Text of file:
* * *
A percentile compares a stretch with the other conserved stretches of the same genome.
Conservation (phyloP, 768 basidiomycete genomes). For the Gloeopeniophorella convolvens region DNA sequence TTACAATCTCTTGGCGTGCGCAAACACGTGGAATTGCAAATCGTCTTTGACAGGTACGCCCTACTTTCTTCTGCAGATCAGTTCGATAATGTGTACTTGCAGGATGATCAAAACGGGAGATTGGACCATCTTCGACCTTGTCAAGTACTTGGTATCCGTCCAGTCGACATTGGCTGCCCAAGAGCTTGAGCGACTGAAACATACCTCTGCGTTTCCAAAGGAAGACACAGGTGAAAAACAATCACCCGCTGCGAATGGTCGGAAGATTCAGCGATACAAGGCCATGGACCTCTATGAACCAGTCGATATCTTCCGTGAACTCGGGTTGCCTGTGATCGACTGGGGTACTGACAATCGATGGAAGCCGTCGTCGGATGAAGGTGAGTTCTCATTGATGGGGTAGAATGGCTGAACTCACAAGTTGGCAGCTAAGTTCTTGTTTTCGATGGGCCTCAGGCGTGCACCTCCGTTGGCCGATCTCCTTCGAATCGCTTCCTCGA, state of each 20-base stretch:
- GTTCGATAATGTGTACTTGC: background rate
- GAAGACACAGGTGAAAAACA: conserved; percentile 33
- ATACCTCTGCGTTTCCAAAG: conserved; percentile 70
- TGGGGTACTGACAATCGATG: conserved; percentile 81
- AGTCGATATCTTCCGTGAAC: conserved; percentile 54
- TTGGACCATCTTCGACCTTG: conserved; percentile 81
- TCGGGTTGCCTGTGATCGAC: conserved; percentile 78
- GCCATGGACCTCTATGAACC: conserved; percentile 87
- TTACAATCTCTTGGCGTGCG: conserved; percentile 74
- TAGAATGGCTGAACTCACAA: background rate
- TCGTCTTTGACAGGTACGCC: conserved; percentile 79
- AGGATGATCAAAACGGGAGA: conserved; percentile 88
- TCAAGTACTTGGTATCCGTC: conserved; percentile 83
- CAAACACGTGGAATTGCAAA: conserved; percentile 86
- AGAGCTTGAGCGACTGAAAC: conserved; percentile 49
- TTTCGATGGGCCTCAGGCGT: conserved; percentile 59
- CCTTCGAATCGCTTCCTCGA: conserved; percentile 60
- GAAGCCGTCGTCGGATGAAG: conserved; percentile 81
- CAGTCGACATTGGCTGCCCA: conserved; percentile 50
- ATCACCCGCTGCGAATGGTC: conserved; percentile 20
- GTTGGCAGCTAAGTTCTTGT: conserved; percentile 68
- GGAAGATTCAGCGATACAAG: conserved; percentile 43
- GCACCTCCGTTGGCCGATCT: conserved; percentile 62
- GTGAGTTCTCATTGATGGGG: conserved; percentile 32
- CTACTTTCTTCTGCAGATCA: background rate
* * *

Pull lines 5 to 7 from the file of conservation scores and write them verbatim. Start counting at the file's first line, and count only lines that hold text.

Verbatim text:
- ATACCTCTGCGTTTCCAAAG: conserved; percentile 70
- TGGGGTACTGACAATCGATG: conserved; percentile 81
- AGTCGATATCTTCCGTGAAC: conserved; percentile 54